The EU's greatest achievement is saying everything in twenty three languages. That takes 180,000 translators. Britain has 4000 Senior Civil servants running the worlds 6th largest economy. Andorra is a country between France and Spain. It's entire population is 77,364. The 364 work in Brussels translating everything into Andorran.

The United Nations, with offices in 193 countries has a total of 37,000 employees, and is the world’s largest universal multilateral international organization. The UN, as I would like to point out to the EU, is the entire world including all the EU countries and manages with just six languages.

The Town Hall is the central edifice on the Grand Place. It was built in several stages between 1401 and 1455 and is also the square's only remaining medieval building.

Don't worry I double checked. It is definitely the real thing, definitely medieval, not plastic, not lip synched, and not a modern replacement, with the original moved to a museum.

I would have added TinTin to my other two famous Belgians to make three but it seemed a bit unfair as he isn't real either.

This unreal Belgian though, will always get my vote because he was my childhood hero. Who can forget the introduction to his tiny episodes of drama. "Herge's Adventures of TinTin" shouted out of the TV. He only ever seemed to be on for about five minutes and nothing ever seemed to happen before we were being informed about the next upcoming episode. The narrator was Paul Frees from Illinois USA. Frees was known as "The Man of a Thousand Voices".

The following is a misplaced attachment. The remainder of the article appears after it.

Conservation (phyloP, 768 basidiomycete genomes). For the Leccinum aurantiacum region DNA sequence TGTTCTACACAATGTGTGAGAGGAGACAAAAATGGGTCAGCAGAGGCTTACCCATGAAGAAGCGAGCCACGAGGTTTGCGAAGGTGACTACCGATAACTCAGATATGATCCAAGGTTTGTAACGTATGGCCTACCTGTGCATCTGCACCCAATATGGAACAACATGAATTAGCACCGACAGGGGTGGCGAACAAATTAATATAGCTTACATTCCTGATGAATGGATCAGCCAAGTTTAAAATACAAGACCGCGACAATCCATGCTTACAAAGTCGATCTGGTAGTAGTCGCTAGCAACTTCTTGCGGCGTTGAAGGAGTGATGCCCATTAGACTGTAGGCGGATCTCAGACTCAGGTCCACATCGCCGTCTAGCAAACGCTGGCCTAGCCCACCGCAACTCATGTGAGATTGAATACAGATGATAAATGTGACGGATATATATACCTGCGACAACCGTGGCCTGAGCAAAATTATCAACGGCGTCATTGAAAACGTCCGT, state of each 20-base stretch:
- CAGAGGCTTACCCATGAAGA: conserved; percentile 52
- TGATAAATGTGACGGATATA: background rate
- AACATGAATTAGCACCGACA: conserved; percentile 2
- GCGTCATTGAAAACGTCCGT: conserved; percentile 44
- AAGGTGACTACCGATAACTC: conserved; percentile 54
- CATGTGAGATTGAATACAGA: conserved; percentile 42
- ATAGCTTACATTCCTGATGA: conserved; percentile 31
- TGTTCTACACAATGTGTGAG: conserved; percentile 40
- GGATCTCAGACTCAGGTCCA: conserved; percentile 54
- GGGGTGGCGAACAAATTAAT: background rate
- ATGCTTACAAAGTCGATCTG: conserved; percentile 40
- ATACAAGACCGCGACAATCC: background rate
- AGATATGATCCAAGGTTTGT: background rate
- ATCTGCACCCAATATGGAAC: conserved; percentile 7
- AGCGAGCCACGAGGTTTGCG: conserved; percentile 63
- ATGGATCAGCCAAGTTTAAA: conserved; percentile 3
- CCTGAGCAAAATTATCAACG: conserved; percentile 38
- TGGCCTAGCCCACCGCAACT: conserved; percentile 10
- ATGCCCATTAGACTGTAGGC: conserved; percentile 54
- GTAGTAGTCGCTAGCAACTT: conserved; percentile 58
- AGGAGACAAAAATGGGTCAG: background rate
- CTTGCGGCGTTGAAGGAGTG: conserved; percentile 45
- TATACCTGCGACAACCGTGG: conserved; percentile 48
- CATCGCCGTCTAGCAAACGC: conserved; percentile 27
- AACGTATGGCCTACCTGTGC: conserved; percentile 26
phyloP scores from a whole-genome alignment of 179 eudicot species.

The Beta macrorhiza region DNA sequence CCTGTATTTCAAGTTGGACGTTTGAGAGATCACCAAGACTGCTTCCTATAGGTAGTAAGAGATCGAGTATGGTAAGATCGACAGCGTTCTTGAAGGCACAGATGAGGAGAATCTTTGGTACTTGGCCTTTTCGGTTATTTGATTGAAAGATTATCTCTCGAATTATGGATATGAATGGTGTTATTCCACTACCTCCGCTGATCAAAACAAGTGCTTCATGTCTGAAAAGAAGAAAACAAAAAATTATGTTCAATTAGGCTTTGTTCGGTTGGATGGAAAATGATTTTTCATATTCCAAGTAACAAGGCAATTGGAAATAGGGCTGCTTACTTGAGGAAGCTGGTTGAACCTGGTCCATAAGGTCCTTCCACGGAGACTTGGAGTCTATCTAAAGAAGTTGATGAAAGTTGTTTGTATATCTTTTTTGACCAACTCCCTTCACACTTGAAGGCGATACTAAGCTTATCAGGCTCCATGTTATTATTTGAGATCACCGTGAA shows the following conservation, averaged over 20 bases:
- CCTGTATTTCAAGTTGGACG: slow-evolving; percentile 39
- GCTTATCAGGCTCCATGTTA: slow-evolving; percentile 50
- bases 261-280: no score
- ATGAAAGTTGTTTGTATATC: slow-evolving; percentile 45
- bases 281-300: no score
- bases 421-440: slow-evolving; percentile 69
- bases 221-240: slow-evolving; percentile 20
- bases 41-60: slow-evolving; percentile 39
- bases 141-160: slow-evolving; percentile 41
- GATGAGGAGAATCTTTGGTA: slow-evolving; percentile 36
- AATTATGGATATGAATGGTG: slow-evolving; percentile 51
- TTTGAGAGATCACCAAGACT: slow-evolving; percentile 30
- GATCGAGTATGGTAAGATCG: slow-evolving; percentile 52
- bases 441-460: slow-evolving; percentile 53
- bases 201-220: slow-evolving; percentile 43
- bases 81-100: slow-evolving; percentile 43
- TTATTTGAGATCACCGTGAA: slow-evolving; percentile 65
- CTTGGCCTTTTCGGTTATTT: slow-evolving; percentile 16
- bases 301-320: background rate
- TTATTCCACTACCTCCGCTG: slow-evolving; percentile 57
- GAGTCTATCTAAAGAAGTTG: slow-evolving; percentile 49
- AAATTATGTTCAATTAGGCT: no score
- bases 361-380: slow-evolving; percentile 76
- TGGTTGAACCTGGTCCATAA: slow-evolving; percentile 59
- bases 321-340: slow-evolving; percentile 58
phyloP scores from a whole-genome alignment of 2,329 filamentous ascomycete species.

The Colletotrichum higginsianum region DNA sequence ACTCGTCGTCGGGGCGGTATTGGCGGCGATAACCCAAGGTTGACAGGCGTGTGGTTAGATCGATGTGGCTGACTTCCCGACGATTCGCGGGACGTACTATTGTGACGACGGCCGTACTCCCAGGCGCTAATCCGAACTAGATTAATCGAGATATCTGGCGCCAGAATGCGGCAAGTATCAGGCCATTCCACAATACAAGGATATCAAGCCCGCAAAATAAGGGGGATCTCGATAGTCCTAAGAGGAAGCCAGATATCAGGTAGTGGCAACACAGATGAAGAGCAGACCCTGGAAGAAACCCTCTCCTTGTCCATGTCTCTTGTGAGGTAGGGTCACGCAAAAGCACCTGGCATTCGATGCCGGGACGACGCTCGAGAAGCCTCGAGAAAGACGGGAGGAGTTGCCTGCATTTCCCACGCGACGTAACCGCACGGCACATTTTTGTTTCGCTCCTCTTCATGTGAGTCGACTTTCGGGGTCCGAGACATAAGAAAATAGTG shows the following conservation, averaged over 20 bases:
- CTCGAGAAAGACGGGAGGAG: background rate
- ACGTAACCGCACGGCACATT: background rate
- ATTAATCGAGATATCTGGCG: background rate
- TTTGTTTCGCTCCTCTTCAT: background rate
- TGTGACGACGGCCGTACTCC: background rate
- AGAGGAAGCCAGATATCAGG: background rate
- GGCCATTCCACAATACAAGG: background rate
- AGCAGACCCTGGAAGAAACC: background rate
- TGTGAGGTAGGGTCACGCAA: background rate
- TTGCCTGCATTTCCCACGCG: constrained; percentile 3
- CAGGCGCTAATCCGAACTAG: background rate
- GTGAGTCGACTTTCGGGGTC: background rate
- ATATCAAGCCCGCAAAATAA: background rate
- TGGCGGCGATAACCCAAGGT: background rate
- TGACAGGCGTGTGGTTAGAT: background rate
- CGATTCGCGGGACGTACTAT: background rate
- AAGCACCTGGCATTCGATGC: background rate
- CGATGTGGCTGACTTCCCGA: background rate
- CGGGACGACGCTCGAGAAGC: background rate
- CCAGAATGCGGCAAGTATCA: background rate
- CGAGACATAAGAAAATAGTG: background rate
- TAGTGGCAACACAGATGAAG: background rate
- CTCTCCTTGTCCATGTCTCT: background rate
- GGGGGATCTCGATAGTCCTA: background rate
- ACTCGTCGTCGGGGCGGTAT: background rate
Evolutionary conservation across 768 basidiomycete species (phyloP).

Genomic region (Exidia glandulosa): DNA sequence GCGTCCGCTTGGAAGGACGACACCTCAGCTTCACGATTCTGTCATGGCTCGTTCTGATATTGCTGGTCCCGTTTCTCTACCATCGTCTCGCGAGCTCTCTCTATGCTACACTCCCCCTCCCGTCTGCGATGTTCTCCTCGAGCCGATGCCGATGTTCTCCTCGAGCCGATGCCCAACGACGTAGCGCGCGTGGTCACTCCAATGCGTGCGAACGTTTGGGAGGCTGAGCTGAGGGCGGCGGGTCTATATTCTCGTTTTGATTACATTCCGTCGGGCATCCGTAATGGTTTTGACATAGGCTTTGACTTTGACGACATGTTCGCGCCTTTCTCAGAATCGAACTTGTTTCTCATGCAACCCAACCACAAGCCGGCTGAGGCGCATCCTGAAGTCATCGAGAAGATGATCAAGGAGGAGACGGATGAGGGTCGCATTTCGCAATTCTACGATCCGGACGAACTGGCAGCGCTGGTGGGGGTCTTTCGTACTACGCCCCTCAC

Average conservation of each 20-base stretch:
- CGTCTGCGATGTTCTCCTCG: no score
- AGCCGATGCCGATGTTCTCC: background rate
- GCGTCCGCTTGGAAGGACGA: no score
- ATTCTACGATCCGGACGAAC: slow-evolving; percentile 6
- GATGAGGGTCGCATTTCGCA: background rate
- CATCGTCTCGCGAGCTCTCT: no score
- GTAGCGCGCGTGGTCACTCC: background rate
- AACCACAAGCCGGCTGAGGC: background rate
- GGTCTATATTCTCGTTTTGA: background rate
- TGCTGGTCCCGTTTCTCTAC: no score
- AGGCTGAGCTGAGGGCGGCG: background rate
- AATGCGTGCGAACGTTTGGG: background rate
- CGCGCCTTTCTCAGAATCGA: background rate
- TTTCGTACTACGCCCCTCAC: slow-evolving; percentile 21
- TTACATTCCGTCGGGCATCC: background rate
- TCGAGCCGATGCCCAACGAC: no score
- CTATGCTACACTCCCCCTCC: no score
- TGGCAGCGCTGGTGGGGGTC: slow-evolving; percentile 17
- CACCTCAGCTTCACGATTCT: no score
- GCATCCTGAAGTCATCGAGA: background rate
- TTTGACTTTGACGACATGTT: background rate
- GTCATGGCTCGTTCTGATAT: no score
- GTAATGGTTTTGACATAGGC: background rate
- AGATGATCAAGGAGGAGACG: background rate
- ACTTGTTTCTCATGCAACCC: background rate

One of those chocolate shops.

And just because I quite liked these Gilbert and Georgesque wall panels below I put in a few from a Metro station.

I have a story about Gilbert and George, (two artists who work together as the collaborative art duo Gilbert & George. They are known for their distinctive and highly formal appearance and manner in performance art, and also for their brightly coloured graphic-style photo-based artworks.)

Some years ago I was quite a fan of theirs, and my other half worked in sales of technical equipment. Coming home from work one evening, MOH presents me with a copy of Gilbert and George's book "A Portrait". Where did you get this I ask? Gilbert and George. Yes I know but where did you get it? They gave it to me. Who did? Gilbert and George.

This could go on forever.

Apparently they wanted technical advice so MOH pops along to their studio in London and spends the day with them and they give MOH a copy of their book.


I didn't think to ask them says MOH. I am incredulous and furious. To make matters worse, the signed copy is now worth £140. I've gone right off them since.

When I decided to do a post about Brussels it was going to be one post with all my photos in it together, but when I started it, I realised I was going to have to make it two posts, because I had a lot of pictures of something big in Brussels.

These pictures meant I couldn't get all the pictures into one post. This thing in Brussels is big but it is not very famous. It could have been famous like the Eiffel Tower is an icon of Paris but the person who made it copyrighted it's very existence. So the chances of you knowing about it are very slim indeed. It became invisible. In photographs of Brussels, it literally became a black hole.

But as of 2016 and the "freedom of panorama" law it is now legal to show you these photos. There is a clue in the picture below. My next post will feature some private, non commercial use images of this over-protected big thing that became a mystery for fifty eight years.